One of the joys about this book is that, while still addressing issues that are unresolved and are, indeed, of importance to psychology, you get the feeling that this is delightfully old fashioned (even his use of initials rather than a first name speaks to this, as well as the fact that he refers to humans of unspecified gender as 'he', he cites references from the nineteenth century as if they are still relevant, work on rats running through mazes form the mainstay of his evidence, and the Russians are major contributors to the field. He also ascribes drives to almost everything and gives wonderful names to things that have commoner names: play, for example, or recreation he calls "ludic behavior"!

This book felt very quaint at times.

But it is important. After all, as he points out, the leisure industry is vast and "ludic behavior ... may well affect prospects of survival ... animals will often not live long in captivity ... how long human beings survive after retirement is frequently thought to be influenced by whether they can keep themselves occupied." (p 6)

He suggests that play is a type of exploration and that "locomotor exploration appears to be universal among higher vertebrates." (p 104). What we want to do is to reduce uncertainty. We dislike uncertainty. People will watch election results all night even though they could go to sleep and "know the final outcome for certain almost at their next moment of consciousness" (p 206) He quotes Farber (1944): "prisoners who had hopes of a parole suffered much more than those who knew that they would never be released." (p 207) It made me think of the reactions of passengers whose flights have been delayed, seeking information as a priority, and the way bereaved relatives  are often desperate to know how and why their loved ones died.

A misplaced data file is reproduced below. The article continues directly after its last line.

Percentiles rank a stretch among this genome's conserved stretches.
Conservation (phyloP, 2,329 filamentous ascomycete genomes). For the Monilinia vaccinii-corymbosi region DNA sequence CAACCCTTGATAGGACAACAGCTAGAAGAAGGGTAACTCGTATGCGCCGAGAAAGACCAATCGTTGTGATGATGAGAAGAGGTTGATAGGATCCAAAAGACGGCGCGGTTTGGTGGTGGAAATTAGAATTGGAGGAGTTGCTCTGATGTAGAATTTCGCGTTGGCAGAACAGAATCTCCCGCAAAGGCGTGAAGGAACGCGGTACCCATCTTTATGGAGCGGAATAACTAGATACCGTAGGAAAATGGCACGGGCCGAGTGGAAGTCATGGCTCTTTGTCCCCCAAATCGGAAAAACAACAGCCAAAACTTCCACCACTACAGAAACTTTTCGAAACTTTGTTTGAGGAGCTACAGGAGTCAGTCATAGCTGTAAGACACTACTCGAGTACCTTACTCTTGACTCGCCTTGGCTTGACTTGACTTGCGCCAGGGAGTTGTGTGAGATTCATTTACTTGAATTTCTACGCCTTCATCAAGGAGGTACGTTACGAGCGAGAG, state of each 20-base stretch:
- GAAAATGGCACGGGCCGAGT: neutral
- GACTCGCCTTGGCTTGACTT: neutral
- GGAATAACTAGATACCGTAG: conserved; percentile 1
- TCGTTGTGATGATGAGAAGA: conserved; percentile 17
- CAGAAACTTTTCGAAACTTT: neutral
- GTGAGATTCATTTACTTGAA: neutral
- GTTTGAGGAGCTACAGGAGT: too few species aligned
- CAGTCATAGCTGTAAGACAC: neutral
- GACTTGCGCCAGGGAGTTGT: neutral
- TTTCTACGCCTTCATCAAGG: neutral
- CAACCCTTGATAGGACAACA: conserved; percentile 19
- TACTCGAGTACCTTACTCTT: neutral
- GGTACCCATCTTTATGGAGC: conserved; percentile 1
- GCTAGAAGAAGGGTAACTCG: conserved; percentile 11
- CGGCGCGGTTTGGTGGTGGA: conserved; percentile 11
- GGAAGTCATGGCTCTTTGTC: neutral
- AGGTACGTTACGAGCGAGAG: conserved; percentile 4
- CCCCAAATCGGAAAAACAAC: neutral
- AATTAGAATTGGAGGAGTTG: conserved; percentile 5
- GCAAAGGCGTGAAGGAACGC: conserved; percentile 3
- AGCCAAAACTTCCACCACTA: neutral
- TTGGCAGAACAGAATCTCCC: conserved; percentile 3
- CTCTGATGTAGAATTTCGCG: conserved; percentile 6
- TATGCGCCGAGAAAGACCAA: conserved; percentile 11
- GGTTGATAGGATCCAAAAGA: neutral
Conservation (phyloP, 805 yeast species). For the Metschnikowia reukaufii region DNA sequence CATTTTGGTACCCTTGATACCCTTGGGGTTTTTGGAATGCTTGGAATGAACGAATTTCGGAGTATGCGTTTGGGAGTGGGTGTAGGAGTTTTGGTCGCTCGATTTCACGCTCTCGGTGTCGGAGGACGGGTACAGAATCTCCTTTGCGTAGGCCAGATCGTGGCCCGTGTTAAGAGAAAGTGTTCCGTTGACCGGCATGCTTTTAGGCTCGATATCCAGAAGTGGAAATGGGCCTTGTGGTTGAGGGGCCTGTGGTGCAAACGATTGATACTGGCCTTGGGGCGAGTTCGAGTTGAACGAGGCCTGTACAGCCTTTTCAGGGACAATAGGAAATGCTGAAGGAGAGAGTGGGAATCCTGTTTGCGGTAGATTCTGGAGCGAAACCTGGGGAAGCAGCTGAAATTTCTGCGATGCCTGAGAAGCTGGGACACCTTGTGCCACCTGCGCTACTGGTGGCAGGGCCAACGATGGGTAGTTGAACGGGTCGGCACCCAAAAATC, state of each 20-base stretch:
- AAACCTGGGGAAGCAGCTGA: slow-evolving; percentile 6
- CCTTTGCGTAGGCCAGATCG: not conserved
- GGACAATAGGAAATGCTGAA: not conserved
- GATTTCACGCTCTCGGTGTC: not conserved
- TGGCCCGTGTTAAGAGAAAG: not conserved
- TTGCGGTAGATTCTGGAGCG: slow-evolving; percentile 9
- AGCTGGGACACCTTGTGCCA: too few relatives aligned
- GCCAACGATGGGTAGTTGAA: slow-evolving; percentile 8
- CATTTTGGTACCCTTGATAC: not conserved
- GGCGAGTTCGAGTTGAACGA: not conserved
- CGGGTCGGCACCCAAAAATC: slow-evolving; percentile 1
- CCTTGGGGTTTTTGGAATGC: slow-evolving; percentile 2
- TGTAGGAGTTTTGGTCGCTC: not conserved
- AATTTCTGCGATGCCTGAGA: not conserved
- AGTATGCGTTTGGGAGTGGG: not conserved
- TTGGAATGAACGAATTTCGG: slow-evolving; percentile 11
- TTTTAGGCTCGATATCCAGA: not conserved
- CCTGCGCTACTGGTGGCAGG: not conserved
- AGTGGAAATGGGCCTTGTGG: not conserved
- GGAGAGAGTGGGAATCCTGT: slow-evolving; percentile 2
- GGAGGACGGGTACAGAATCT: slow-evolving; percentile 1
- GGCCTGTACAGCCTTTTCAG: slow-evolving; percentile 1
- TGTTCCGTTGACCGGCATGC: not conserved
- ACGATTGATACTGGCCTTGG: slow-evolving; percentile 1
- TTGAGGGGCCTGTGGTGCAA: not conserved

Animals are even prepared to take risks to satisfy their curiosity and learn information. He paints a beguiling image of young monkeys faced with a strange object in their cage who "will survey the object from a certain distance, apparently alert and delicately poised, perhaps even oscillating, between advance and withdrawal." (p 122). He tells us that "a fleeing animal will slow down or stop from time to time and look back at its pursuer" (p 114). He points out that we find fear fun and he cites fairground rides and horror films (p 198); this was written before bungee jumping took off (if you'll pardon the oxymoronic metaphor).

He is brilliant on art. "The art of all major civilizations shows fluctuations between the classical ideals of serenity, tranquillity, and discipline and the romantic taste for excitement, color, and drama. But the extreme cultivation of one extreme has been rare and usually followed by a violent swing in the opposite direction." (p 240) "The baroque work intentionally amazes with its continual deviations from the obvious, the straightforward, and the plain and by the very scale of its pretensions. As the eye runs along a line, the observer is left with a high uncertainty about what he will find around the corner, and his expectations come in for some jolts." (p 240) "Perplexity is resolved as the observer comes under the sway of the general texture and ceases to attach undue importance to its whimsical details." (p 241) "The fauve painters ... while foregoing the arousal value of ambiguity and complexity, they substituted the arousal value of gaudy coloring." (p 241)